I was born in Bishop’s Castle, Shropshire in November 1943. In Shrewsbury Art School I acquired a dress design diploma in 1962 whilst there I also studied art and architecture history, life drawing, painting and pottery. Next I acquired secretarial qualifications and I worked in London and in Central Africa in local government as a PA. By 1982 I had returned to London and whilst working on local recruitment in the Personnel department of the Canadian High Commission via Ou at City Lit I became an IPM member (now CIPD). Although as a trainer I was involved in changing people’s behaviour I changed career and in the mid-80s acquired additional computer training qualifications. For 15 years I worked countrywide as a self employed IT trainer
Four years ago after a 40-year gap I again took up painting and life drawing. On this site I am exhibiting snippets of my life’s work as an artist, including two sheets of dress designs which escaped my destructive fury at being rejected by St Martin’s at the end of a successful course at Shrewsbury art school. The suit I designed and made to submit for my exam but I rarely wore it because it didn’t match my beatnik style handbag (kettle) and my grannies black ankle boots. How we change from art school life where I always wore black now I ban it from my wardrobe because, like white, it is becoming to only the young and beautiful. Since I am neither!
I show my work from 1960 to 62, which is scenes of my circle of family, friends and fellow art students at the breakfast table is an example of paintings that were to be described as ‘Kitchen Sink’, simply because they showed everything, “even the kitchen sink”, We art students moved our focus from the studio to the kitchen, the kind of kitchens ‘in which ordinary people cooked ordinary food and lived their ordinary lives’. Kitchen Sink painters celebrated the everyday life of ordinary people implying a social if not political interest. You quickly learn I was raised on a farm. In 2008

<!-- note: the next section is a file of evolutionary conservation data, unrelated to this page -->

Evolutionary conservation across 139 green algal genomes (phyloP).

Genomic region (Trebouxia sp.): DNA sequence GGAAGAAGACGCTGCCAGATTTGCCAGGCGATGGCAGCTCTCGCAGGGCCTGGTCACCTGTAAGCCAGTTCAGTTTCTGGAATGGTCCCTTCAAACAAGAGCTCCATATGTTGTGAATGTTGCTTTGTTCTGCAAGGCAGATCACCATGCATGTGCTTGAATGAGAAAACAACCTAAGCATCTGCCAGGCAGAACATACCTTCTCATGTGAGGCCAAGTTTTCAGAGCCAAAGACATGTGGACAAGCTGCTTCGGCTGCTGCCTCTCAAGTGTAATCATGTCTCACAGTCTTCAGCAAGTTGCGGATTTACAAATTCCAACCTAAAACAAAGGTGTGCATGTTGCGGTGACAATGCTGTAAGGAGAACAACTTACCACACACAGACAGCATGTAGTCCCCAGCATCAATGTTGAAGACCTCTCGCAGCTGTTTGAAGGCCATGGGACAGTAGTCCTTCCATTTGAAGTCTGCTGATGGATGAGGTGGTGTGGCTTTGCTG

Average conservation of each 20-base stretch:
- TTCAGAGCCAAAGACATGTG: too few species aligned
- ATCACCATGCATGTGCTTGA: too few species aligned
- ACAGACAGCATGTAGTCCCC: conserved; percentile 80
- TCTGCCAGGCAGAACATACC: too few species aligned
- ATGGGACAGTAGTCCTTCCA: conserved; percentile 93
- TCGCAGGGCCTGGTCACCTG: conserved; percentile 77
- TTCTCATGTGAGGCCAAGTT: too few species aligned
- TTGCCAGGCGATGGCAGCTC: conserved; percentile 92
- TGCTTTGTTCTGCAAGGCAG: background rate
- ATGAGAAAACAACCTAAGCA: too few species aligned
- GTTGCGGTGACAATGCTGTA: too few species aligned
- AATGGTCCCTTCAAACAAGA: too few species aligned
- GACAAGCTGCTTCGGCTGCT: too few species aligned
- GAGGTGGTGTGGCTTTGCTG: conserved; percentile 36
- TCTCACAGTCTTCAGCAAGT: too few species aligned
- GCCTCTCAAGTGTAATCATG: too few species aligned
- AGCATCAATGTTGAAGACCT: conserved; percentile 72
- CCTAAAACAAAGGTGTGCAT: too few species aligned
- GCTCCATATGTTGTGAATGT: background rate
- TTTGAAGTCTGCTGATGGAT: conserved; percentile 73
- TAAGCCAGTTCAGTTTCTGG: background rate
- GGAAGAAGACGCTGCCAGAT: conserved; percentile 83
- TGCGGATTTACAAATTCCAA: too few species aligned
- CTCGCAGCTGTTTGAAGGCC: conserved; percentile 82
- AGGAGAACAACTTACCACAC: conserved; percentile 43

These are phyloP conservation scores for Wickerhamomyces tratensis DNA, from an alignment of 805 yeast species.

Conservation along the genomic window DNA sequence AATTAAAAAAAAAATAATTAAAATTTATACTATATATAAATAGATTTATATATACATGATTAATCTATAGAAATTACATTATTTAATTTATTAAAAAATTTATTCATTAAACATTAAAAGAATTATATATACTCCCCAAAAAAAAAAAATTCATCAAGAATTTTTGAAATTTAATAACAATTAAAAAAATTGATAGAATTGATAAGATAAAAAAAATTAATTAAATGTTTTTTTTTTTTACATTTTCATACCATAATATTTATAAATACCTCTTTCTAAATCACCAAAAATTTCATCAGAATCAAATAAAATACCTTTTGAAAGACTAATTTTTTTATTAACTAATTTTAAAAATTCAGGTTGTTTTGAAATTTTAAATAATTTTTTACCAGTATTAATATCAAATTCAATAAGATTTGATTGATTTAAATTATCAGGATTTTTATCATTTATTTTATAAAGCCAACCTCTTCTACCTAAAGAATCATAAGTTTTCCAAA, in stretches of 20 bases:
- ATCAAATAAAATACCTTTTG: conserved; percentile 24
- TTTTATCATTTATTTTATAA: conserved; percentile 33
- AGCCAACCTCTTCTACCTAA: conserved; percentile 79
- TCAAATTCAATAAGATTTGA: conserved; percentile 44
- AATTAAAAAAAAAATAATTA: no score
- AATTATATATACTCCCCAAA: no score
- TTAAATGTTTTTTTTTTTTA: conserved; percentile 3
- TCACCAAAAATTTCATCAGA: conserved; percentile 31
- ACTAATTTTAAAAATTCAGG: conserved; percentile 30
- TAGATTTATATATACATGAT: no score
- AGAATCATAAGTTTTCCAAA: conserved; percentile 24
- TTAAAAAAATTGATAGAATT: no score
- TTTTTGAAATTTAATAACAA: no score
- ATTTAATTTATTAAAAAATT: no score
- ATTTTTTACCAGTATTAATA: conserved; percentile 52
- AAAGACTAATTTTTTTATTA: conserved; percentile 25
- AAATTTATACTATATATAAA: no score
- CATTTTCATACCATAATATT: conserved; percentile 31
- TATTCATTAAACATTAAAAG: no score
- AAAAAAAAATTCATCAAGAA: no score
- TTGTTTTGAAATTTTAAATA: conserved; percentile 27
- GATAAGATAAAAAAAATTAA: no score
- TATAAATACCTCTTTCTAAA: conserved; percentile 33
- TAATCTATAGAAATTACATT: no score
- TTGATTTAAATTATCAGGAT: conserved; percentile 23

I also exhibit work done after I retired from Shrewsbury to Brighton and began painting using Gouache for still life as I had been taught in 1960. I joined pensioner’s art classes, where I was introduced to acrylic which I didn’t take too, not elite enough for me . So I moved on to another group where the tutor introduced me to watercolours. Such a challenge; no black or white paint! I now exhibit watercolour paintings of flowers together with examples of life drawing. However as with my working life I still seek a challenge and I have discovered Katie’s group where she teaches encaustic painting. I now find myself cheating on watercolour with my new favourite medium, encaustic. Encaustic paint is made from pure pigment and a mixture of molten beeswax and damar resin. The paint is applied hot with a variety of tools, then cools and hardens within seconds. The most amazing thing about encaustic, is the endless versatility. Multiple layers of paint and clear wax create overlapping colour and amazing depth. The medium can be textured, scraped, incised, etched, combed, embossed, sculpted into three dimensional bits or smoothed to a glassy finish. Since beeswax is compatible with oil paint, oil pigment sticks can be used to glaze in rich colour or to fill in incised markings.. Although it is new to me , encaustic is actually one of the world’s most ancient and archival painting mediums, predating oil paint. The Fayum portraits from Grego-Roman Egypt, circa 100 B.C. to 200 A.D., have survived through the centuries. Encaustic was a lost art until pioneer Jasper Johns began contemporary encaustic painting in 1954, exposing it to a new generation of artists. Encaustic painting requires very particular materials and equipment like heat guns, blow torches, tacking irons, crock pots and electric griddles. I ‘m afraid the first time I used my heat gun I set off the fire alarm. I have promised my brother I will not buy a blow torch.
Like training I start with bite size chunks so I am beginning with card size abstract and show example of my first efforts